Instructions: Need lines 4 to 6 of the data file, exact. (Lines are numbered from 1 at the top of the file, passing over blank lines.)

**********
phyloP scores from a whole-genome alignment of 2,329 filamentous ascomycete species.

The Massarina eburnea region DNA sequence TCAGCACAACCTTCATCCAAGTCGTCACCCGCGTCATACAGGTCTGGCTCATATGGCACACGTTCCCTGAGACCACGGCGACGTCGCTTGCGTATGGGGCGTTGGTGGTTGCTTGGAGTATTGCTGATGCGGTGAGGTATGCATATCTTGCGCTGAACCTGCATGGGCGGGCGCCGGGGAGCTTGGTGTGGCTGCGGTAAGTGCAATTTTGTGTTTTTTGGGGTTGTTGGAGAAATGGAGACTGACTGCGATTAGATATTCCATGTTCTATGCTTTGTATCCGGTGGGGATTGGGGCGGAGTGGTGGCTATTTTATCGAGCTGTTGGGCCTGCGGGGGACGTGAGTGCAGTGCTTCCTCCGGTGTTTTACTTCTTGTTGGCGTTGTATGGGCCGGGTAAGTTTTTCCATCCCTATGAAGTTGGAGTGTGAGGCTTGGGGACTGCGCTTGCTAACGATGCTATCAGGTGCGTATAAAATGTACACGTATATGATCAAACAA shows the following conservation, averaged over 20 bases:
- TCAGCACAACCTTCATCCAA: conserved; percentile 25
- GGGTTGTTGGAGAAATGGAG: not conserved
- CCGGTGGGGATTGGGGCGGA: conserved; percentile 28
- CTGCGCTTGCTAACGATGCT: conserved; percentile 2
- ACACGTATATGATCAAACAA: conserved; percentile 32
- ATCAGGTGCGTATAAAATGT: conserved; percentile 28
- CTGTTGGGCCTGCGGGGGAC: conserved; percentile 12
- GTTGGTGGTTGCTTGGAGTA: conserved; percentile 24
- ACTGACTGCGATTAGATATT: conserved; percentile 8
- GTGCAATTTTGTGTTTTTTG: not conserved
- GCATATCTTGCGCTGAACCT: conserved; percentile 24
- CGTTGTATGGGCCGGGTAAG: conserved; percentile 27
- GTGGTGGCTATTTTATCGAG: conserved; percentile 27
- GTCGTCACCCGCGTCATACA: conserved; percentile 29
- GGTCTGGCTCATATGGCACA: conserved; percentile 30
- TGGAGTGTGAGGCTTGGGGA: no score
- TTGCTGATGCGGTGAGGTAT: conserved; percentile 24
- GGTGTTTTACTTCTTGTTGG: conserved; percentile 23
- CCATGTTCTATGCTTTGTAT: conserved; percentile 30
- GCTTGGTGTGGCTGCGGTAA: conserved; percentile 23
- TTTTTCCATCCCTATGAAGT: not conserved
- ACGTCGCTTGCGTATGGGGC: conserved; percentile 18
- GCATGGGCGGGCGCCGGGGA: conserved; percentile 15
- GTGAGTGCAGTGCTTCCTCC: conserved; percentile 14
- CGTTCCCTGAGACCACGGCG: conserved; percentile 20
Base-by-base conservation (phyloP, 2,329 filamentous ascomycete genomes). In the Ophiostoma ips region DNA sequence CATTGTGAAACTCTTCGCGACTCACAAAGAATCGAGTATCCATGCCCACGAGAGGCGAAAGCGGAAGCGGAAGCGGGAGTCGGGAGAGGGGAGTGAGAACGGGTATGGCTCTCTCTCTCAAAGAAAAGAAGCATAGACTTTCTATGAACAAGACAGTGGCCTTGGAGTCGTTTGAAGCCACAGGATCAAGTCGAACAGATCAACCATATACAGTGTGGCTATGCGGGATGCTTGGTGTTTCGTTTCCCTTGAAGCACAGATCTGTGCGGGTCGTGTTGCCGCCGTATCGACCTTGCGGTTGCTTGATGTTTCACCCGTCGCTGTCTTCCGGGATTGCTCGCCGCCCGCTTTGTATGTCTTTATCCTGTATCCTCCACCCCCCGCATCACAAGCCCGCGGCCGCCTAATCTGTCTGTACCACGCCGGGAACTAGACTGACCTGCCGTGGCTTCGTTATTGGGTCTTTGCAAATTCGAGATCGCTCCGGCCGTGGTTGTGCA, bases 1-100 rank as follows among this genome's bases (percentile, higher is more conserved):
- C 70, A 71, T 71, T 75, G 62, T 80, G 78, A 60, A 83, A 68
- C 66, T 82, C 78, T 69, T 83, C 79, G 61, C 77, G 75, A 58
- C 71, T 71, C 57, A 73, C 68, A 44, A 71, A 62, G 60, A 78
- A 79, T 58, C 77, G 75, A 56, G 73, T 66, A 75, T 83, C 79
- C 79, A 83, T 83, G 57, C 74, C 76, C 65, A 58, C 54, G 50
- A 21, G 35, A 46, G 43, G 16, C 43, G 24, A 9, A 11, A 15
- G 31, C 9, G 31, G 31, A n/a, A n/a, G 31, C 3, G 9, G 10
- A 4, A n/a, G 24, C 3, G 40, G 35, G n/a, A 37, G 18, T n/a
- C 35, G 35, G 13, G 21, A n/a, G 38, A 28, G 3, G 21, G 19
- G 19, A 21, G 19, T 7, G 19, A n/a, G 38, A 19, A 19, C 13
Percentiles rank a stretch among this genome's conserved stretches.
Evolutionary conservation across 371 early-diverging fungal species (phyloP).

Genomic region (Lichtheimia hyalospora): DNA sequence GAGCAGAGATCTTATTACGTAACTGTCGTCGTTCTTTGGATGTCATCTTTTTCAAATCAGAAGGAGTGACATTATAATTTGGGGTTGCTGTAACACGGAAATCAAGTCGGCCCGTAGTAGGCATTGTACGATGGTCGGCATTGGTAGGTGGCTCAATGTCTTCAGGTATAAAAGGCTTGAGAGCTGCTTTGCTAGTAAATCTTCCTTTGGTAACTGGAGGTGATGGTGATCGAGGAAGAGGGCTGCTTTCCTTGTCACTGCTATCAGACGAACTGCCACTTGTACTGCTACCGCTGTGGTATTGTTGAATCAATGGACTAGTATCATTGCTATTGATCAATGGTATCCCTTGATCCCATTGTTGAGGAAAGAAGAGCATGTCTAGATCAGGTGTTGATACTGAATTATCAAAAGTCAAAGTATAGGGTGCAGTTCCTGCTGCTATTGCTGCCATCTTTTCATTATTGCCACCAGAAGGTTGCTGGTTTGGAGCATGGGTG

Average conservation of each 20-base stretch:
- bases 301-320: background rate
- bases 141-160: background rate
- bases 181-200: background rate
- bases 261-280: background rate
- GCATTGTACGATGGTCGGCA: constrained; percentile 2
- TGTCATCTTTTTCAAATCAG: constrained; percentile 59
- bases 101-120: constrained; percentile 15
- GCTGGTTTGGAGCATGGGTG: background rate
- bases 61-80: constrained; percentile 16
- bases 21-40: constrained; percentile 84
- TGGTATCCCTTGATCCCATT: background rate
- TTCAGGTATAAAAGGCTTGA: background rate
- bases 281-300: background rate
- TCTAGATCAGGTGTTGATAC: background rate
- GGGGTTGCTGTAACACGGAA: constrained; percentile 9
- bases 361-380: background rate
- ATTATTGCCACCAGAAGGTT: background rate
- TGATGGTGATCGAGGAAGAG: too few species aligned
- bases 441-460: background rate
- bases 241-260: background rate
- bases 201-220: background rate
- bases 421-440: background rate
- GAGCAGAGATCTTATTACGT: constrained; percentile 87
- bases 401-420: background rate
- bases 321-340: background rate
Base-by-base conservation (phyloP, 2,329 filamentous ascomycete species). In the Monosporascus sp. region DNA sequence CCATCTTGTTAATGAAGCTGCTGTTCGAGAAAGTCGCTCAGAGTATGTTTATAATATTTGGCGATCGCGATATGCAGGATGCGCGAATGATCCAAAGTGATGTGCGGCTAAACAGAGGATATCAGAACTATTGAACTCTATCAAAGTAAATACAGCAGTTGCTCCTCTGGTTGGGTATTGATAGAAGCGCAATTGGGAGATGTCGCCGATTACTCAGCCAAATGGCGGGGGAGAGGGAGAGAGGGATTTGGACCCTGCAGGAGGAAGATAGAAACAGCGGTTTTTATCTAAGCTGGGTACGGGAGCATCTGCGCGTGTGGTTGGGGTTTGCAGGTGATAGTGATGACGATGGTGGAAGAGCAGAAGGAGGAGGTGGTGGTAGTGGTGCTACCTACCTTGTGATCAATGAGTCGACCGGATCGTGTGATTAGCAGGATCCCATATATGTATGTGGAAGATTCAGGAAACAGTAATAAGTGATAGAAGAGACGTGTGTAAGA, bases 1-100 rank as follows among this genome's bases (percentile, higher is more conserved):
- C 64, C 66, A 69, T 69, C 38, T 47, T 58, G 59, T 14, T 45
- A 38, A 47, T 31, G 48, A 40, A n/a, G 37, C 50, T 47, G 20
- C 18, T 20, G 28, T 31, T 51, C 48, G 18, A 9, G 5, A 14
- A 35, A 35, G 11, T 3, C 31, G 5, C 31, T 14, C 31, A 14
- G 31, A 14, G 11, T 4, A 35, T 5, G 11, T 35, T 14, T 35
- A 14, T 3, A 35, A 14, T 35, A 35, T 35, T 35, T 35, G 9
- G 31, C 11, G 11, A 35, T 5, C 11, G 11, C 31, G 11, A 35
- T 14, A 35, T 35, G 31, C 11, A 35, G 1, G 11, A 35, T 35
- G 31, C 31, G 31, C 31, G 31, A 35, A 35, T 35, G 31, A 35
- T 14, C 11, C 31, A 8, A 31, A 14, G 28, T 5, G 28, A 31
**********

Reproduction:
- GGGTTGTTGGAGAAATGGAG: not conserved
- CCGGTGGGGATTGGGGCGGA: conserved; percentile 28
- CTGCGCTTGCTAACGATGCT: conserved; percentile 2